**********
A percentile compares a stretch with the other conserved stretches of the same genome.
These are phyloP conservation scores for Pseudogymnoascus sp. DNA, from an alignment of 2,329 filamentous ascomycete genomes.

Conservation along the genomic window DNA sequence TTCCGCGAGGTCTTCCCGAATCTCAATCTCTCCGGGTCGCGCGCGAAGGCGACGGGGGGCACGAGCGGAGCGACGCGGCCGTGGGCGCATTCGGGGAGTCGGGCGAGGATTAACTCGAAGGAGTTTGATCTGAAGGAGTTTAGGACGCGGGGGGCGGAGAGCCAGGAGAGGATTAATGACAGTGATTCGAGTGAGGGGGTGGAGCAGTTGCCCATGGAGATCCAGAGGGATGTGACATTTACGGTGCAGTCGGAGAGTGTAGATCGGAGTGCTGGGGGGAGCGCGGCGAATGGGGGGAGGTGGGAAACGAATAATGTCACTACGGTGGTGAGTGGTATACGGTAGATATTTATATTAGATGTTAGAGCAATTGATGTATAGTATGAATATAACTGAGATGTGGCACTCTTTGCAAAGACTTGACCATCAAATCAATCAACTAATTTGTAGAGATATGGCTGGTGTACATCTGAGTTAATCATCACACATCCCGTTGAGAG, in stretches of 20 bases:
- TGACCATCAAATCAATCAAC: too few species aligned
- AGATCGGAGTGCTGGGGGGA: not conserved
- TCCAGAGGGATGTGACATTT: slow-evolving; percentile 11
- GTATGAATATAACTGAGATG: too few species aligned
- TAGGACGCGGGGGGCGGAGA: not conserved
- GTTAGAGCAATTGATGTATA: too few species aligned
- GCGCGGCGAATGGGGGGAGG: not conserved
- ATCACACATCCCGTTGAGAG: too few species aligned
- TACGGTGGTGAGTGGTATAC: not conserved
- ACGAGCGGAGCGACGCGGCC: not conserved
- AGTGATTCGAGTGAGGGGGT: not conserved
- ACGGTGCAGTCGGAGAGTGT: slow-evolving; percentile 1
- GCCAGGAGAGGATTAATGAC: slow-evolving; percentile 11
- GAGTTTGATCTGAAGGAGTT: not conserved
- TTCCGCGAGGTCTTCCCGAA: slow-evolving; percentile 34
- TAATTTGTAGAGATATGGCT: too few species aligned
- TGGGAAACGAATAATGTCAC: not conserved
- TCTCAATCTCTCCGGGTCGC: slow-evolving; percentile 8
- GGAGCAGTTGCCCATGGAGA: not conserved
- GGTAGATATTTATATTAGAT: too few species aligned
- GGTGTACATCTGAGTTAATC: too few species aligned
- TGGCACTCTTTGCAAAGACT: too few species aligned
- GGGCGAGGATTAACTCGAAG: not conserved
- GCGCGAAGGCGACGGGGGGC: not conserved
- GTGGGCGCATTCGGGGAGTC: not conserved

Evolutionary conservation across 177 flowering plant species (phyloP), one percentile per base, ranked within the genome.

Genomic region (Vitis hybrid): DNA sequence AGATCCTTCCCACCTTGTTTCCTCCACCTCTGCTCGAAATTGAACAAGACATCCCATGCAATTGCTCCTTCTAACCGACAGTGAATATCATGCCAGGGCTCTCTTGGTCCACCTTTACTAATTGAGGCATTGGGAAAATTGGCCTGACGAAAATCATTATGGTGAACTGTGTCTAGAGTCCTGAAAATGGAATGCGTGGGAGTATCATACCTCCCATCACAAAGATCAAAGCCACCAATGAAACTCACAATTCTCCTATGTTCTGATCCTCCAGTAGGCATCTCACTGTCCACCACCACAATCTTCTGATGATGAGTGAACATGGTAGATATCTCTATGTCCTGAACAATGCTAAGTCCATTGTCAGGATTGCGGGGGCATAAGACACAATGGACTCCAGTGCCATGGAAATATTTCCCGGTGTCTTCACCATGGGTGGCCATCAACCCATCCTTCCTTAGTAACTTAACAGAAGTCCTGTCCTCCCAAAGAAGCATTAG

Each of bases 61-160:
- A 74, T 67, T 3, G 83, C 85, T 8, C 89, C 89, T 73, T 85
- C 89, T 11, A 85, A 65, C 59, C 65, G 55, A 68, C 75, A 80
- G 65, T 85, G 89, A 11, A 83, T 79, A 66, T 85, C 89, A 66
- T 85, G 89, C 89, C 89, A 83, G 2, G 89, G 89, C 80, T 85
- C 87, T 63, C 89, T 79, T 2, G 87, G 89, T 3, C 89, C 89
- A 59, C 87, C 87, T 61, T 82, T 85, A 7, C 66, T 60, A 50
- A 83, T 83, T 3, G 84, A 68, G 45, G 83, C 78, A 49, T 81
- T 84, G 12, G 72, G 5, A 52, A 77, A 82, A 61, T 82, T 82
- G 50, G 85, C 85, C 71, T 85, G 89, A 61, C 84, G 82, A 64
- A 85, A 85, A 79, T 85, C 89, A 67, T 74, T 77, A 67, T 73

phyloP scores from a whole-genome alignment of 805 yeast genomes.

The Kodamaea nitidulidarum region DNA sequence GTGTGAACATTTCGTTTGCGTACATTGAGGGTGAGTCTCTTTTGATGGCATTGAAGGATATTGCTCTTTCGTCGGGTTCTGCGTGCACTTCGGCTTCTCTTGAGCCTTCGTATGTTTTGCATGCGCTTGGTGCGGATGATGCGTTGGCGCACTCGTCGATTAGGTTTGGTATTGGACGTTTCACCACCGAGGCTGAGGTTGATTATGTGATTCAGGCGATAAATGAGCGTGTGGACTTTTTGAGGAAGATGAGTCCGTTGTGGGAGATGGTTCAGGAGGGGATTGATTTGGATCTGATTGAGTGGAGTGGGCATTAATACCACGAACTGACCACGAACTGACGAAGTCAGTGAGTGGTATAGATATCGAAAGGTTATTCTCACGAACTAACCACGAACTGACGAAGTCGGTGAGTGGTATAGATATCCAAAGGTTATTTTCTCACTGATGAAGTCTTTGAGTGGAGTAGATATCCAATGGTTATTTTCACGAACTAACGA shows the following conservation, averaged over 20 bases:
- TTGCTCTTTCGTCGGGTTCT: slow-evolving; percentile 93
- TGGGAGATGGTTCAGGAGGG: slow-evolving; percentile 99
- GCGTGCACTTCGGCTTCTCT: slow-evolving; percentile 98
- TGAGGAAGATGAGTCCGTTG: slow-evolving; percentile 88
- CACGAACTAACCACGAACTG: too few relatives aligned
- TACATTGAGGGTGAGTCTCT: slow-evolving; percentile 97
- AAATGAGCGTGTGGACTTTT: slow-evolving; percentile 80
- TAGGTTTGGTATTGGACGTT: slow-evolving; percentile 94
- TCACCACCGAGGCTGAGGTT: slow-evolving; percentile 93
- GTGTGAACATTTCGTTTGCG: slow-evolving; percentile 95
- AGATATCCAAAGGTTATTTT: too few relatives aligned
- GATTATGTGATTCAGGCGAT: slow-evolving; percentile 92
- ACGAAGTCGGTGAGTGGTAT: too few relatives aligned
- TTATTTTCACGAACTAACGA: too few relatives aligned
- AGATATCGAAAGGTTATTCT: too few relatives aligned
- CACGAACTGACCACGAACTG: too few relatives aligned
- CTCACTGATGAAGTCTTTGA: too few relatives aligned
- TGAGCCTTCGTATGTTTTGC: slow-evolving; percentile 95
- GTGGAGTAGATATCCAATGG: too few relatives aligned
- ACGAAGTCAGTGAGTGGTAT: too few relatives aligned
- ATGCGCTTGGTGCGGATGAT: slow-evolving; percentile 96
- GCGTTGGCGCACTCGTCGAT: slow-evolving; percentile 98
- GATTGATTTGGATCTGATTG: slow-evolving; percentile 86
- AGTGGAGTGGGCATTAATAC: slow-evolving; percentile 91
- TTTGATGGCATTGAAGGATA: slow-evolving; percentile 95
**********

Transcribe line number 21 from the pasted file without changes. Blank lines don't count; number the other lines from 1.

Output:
- TCTCAATCTCTCCGGGTCGC: slow-evolving; percentile 8